Figure 1

Figure 1. Bimodal distribution of adult ganglion cell averages for 60 inbred strains. The strains include 38 recombinant inbred strains and 17 standard inbred strains listed by Williams et al. (1996), and 5 additional strains, 3 of which are included in this study. A Gaussian probability distribution was computed for each strain and summed to obtain a probability density plot (see Williams et al., 1998, for methods). The figure shows that most strains fall into two main modes. The Gaussian function drawn in the background has a mean of 60.6 ± 6.3 (x1000), the average and SD of the 60 strains. The arrows designate the strain averages for the ten strains examined in this study.


Tissue preparation. We anesthetized neonates by placing them on ice for several minutes. Neonates were then perfused transcardially with 0.1 M phosphate buffered saline (0.9%), followed by fixative (2.5% glutaraldehyde and 2.0% paraformaldehyde in 0.1 M phosphate buffer). Midorbital segments of optic nerves were dissected from the neonates, osmicated, and embedded in Spurr’s resin. Nerves were thin-sectioned, placed on formvar-coated grids, and stained with lead citrate and uranyl acetate.

Estimating ganglion cell number. We estimated ganglion cell numbers by counting axons in optic nerve cross-sections (Williams et al., 1996). Previous studies have demonstrated that axon counts are reliable estimates of ganglion cell number: bifurcating axons, retinopetal and retinoretinal axons, and axon loss resulting from a ganglion cell transforming into an amacrine cell, are comparatively rare in mammals even during development (Perry et al., 1983; Chalupa et al., 1984; Lia et al., 1986; Williams et al., 1986; Rice et al., 1995, see table 2). Nerves were photographed in a grid pattern at ~x30,000 using a JEOL EX2000II electron microscope. High and low magnifications were calibrated for each case by photographing a grid replica (2160 lines/mm, EMS, Fort Washington, PA). Unmyelinated axons were easily identified (Fig. 2). Axons were counted directly on negatives within a 63 x 86 mm counting frame. Total axon estimates were calculated by multiplying the mean axon density by the total area of the optic nerve.

Figure 2 Figure 2.  Electron micrograph from a cross-section of a neonatal optic nerve (C3H/HeSnJ). The scale bar in the bottom left corner represents 1 µm. Axons at this stage have relatively uniform diameter, with a mean fiber diameter of ~0.4 µm. Axons can be recognized unambiguously in well fixed tissue. The two structures marked by arrows are astrocyte processes and were not counted.


We counted necrotic axons in neonatal optic nerves from two strains belonging to the high mode and two strains belonging to the low mode. We did this by systematically scanning the entire optic nerve cross-section for necrotic axons at x15,000. The criteria for distinguishing necrotic axons are those described in Williams et al., (1986). We also searched for growth cones in the sample of photographs used for counting axons and by scanning several optic nerves at high magnification (>x40,000).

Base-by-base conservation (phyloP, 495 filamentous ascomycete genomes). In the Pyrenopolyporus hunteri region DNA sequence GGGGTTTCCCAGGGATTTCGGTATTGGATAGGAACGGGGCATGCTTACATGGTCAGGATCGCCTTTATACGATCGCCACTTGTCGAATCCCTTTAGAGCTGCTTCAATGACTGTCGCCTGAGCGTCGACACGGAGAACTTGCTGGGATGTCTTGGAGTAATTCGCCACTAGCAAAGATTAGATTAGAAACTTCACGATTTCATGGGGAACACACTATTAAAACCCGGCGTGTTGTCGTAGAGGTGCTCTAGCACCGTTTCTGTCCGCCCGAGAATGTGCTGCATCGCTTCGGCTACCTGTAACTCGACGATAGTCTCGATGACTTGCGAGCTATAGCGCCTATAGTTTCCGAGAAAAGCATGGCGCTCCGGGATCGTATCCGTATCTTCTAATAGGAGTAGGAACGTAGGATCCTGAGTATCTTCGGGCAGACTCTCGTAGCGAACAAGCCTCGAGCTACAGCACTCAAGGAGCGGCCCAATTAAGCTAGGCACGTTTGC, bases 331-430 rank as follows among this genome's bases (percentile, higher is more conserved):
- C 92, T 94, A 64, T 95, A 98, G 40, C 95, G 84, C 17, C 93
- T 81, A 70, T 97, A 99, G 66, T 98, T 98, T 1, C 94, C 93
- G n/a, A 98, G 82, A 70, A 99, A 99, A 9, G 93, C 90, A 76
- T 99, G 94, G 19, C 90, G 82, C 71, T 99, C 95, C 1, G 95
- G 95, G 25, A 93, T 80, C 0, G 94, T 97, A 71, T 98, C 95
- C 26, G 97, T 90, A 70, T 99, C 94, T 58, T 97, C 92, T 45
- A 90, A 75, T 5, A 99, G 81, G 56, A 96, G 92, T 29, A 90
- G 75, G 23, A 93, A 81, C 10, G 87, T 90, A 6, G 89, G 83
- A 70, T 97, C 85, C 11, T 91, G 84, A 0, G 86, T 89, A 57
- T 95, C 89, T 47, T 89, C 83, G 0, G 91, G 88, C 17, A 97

The retinal ganglion cell population at birth ranged from 131,000 to 224,000 (Table 1). The mean for all 46 cases is 182,500 ± 4,400 SE. This value is almost three times higher than the average for an equally diverse sample of adult mice (Williams et al., 1996). On average we counted five neonates per strain. The coefficient of variation within strains averaged 8.2%—only slightly higher than the 7.2% value obtained for adult mice. The small increase is probably due to the technical difficulty of counting axons before they are myelinated. Given the anticipated variation in the stage of maturation of sets of neonatal mice sacrificed at birth, this CV is low and suggests that the ganglion cell population within a strain is comparatively stable at this stage of development. The average coefficient of error (the standard error divided by the sample mean) averaged 4.5% in neonates and 2.5% in adults. These values provide an assessment of the reliability of adult and neonatal ganglion cell counts.

Table 1.   Strain Variation in Cell Production and Cell Death

Strain Phenotype Adult
n P0
n Absolute
Cell Loss

BXD32 very high 75,800±1,900 11 199,500±5,500 6 123,700 62%
C3H/HeSnJ high 67,800±1,400 3 224,000±8,100 5 156,200 70%
CE/J high 63,600±2,400 5 207,000±8,900 3 143,400 69%
BALB/cJ high 63,400±2,200 8 180,800±7,700 4 117,400 65%
DBA/2J high 63,400±1,100 13 202,100±7,900 4 138,700 69%
C57BL/6J low 55,500±1,300 13 185,700±6,400 7 130,200 70%
LP/J low 52,200±1,900 8 171,400±8,000 5 119,200 70%
CARL/ChGo low 51,300±2,200 11 131,200±5,500 3 79,900 61%
A/J low 50,600±1,300 8 155,600±6,000 6 105,000 67%
CAST/Ei very low 45,000±1,000 12 146,600±6,600 3 101,600 69%


Cell Production

If strain differences in adult ganglion cell numbers result from differences in the number of neurons that are generated, then at birth each strain should have a population that is approximately three–fold higher than its adult mean. The slope of the regression should be close to 1:3 and the correlation should be high. This is what we found. The slope of a free regression for the ten strains is 0.26 ± 0.07 (Fig. 3). Forcing the regression line through the origin produces the expected slope of 1:3 with an excellent fit (inset to Fig. 3). The positive y–intercept (11,600 adult cells) in the free regression may result from sampling error, non–linearity of cell death, or may indicate a basal level of cell production. The correlation coefficient of the free regression in Fig. 3 is 0.81, and the corresponding coefficient of determination (r2) is 0.66. Thus, two–thirds of the variance in adult cell number can be readily explained by strain differences in cell genesis.